Vitamin B12: Diet, Age and Supplementation

An ongoing 18 year long study challenges several commonly accepted truths about B12 deficiency. If you are young and eat meat you likely believe you have a reduced risk of deficiency – maybe not…

Study Found 39% at Risk of B12 Deficiency

Most of us believe if we follow a diet heavy in animal products including meat, eggs or dairy, we should have enough vitamin B12 in our bodies. Researchers at Tuft’s University suggest that this may not be the case. They cite the Framingham Offspring Study which found 39% of subjects were at risk of becoming vitamin B12 deficient.(1)  An important detail is the cross generational nature of this study: 26-49, 50-64 and 65-83.

Framingham Offspring directly contradicts the commonly held view being passed down to dinner tables over the generations: that heavy meat eaters are less likely to be clinically deficient than the rest of the population. In fact, participants who had the best vitamin B12 levels were those that ate fortified cereals. 

Vitamin Absorption and Resulting Deficiencies are not Necessarily Symptoms of Ageing

Remember when we noted that the Framingham Offspring was cross generational? The study participants most at risk of vitamin B12 deficiency provide insights on the relevance of age to vitamin absorption. Surprisingly, vitamin B12 deficiency is to date no more common among the older portion of the sample. Moreover, this finding challenges the widespread belief that absorption and resulting deficiencies are necessarily a symptom of ageing.

Supplementary Forms of Vitamin B12 May Yield the Highest Rate of Absorption

To re-cap, Framingham Offspring shows us:

  1. Meat eaters in the prime of life may actually be at most risk of developing vitamin B12 deficiency.
  2. People who eat fortified cereals are most likely to have optimum B12 blood serum levels, whatever their age.

The current results of Framingham Offspring are significant. To do the study justice it’s important to look at as many angles as possible and give it context. The higher incidence of vitamin b12 deficiency among heavy meat eaters may result from their assumptions that a meat rich diet will provide the nutrients they need. This may lead to a lack of dietary diligence and a habitual lack of balance in diet leading to deficiency. Just think of that carnivore of an uncle at family dinners who steadfastly rejects the veggies for another serving of prime rib? That uncle will likely load up his plate with breakfast sausages when everyone else at the table is enjoying a bowl of vitamin fortified breakfast cereal. The tendency of heavy meat eaters to skip cereals and other plant based foods is well documented.(2)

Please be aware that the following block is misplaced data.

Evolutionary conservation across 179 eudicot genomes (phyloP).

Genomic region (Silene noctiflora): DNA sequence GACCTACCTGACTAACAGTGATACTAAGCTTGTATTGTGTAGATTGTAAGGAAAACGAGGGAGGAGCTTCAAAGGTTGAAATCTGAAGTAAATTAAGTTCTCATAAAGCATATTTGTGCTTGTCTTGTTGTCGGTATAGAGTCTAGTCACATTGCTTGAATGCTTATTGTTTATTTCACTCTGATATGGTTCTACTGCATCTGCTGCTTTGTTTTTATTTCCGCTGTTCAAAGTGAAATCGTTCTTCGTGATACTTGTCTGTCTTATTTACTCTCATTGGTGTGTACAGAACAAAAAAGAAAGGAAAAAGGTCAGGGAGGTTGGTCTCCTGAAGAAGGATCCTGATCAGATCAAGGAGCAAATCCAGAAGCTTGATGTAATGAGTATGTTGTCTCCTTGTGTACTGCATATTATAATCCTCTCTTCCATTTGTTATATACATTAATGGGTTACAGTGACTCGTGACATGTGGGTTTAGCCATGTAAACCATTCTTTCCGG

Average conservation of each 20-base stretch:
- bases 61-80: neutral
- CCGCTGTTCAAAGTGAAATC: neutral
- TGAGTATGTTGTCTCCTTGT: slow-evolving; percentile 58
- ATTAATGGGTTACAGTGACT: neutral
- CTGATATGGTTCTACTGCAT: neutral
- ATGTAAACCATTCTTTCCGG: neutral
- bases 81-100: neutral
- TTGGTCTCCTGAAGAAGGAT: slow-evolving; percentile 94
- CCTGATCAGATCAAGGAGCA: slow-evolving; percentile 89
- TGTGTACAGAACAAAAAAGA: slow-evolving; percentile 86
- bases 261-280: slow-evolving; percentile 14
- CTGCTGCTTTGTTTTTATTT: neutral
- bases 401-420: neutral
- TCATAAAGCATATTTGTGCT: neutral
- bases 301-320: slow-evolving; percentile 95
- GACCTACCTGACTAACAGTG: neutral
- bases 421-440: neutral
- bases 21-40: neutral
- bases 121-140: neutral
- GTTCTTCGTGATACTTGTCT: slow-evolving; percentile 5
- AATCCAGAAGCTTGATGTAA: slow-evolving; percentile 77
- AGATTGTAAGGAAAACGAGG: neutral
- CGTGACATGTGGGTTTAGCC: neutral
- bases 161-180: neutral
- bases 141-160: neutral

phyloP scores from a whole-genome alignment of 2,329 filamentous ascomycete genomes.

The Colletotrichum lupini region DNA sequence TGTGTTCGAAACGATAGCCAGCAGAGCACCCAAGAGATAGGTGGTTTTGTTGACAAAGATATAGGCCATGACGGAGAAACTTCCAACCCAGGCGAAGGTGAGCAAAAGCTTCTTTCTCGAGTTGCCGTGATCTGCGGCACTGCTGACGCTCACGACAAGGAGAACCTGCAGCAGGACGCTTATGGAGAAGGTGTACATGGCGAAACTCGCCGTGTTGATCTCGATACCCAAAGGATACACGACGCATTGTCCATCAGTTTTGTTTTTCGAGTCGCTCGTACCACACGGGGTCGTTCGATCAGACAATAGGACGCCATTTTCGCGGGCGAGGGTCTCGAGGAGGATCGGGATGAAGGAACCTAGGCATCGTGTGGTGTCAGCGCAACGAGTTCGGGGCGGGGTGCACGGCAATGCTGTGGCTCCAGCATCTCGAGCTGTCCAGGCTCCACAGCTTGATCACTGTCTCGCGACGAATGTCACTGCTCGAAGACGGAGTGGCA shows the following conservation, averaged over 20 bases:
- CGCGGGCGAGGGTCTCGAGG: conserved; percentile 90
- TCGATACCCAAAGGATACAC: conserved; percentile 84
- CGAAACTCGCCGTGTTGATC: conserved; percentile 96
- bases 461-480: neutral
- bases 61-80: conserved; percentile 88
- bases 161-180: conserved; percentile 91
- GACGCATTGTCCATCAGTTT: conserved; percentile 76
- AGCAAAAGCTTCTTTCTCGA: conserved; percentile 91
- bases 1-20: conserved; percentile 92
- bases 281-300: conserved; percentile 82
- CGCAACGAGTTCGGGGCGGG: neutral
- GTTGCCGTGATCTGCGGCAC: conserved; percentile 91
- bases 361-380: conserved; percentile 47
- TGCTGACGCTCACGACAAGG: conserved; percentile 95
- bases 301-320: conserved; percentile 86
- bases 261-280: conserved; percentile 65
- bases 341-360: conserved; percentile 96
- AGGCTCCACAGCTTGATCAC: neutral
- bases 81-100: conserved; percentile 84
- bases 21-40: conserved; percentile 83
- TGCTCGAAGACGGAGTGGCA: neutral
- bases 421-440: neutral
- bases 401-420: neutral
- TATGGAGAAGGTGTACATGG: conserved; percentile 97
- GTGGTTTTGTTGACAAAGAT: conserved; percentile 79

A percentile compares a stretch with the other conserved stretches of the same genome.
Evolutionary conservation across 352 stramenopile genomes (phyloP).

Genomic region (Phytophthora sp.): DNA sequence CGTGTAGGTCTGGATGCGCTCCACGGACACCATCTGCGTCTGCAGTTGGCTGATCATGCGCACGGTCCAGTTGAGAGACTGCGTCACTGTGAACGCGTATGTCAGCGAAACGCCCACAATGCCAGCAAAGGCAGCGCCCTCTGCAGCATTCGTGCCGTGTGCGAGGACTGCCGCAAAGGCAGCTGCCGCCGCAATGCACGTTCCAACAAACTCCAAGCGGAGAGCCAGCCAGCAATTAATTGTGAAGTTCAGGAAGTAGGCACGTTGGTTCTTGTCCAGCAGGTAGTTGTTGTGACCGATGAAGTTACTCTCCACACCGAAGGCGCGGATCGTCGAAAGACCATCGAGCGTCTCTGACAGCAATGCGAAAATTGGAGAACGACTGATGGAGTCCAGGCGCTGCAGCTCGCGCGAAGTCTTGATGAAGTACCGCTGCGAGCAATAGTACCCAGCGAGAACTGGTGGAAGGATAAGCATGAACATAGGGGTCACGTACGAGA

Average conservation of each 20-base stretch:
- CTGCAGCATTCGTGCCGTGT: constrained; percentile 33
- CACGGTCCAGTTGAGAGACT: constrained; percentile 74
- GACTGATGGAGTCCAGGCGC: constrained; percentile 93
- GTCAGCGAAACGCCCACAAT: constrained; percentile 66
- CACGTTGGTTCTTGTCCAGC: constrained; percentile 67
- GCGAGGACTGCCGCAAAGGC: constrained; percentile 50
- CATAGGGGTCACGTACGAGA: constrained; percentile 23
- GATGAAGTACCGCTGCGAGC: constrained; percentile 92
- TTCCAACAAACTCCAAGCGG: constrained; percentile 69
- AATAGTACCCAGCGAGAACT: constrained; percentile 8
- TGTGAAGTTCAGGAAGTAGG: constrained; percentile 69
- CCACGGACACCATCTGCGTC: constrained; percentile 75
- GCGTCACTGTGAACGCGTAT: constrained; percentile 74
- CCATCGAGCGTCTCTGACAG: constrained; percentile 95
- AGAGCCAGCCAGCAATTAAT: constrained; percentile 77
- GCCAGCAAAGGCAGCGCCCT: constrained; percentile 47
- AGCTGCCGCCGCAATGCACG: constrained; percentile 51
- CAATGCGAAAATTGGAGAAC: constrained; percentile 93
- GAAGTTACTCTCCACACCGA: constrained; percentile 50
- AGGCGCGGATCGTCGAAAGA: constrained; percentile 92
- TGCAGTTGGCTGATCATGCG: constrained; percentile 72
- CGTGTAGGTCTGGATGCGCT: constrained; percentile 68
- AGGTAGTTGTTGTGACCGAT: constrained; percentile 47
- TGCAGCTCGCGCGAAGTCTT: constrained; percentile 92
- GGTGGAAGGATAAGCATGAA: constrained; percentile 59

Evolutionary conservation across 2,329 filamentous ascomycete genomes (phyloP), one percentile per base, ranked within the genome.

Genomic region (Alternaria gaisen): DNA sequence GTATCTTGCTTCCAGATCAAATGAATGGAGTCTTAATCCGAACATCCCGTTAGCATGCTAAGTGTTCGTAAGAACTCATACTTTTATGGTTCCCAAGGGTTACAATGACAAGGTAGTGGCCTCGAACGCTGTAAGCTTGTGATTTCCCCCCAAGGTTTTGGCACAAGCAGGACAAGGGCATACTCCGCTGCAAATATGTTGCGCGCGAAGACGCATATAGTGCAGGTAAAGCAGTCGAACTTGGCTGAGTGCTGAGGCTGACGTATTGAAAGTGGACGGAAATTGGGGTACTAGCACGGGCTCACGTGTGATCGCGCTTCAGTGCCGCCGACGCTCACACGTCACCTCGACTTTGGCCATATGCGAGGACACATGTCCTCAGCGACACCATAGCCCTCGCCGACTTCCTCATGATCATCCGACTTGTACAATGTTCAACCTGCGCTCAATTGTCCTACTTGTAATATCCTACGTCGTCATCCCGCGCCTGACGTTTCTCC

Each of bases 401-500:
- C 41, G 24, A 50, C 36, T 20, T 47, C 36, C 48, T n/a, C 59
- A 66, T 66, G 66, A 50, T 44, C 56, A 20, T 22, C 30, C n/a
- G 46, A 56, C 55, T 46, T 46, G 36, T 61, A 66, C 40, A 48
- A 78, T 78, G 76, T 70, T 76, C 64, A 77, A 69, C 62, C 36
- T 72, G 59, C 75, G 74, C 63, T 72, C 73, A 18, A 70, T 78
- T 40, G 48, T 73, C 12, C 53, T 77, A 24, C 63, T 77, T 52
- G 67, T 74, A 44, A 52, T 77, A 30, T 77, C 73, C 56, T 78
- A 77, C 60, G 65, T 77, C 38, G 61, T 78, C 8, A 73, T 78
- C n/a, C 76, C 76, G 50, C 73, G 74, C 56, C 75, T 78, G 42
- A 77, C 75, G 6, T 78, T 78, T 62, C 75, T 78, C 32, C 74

Is Age the Biggest Risk Factor?

Purists who avoid vitamin b12 supplementation might argue that studies have shown older people have a higher incidence of vitamin B12 deficiency. Deficiencies have historically been viewed as the result of an aging metabolism. The US National Institutes of Health states in it’s study backed literature that up to 30% of older adults are in danger of developing a vitamin b12 deficiency due to a form of gastritis. Atrophic gastritis is a condition which inhibits B12 absorption.(3)

Interestingly, the most recent research quoted by the US National Institute of Health dates back to1986. Further, most of the sources quoted by the health authority go back to the mid 60’s. It is worth noting that by 1999, as a result of publicity and public education by the bodies like the NIH and the The World Health Organization, 66% of American shoppers reported actively choosing vitamin fortified breakfast cereals to maintain optimal health.(4)

Age Or Diet?

Could it be that while age can be a factor, diet and more importantly supplementation are a bigger determiner of whether we develop vitamin b12 deficiencies. We submit that Framingham is yielding the results it is as a result of the food processing industry heading a call to action to infuse foods with supplementary B12. As a result, this supplementary B12 may have dramatically reduced vitamin b12 deficiency among susceptible segments of the population. If the same studies on atrophic gastritis were done today the results might be different. Framingham certainly suggests this might be the case.

Speculation aside, the findings discussed are exceptional in terms of what they tell us about absorption, supplementation and the relevance of age in vitamin b12 deficiency . The Framingham Offspring study shows that despite what we are generally told, it is supplementary forms of vitamin B12 that may yield the highest rate of absorption. A diet rich in whole foods is great, but maybe the addition of a vitamin B12 supplement is even better.

 

References

  1. B12 Deficiency May Be More Widespread Than Thought – https://www.ars.usda.gov/news-events/news/research-news/2000/b12-deficiency-may-be-more-widespread-than-thought/
  2. Vitamin B12, Fact Sheet for Consumers – https://ods.od.nih.gov/factsheets/VitaminB12-Consumer/
  3. Trends in meat consumption in the United States – https://www.ncbi.nlm.nih.gov/pmc/articles/PMC3045642/
  4. The History of Food Fortification in the United States: Its Relevance for Current Fortification Efforts in Developing Countries – http://web1.sph.emory.edu/users/hpacho2/PartnershipsMaize/Bishai_2002.pdf

Image by Paul Townsend, Creative Commons

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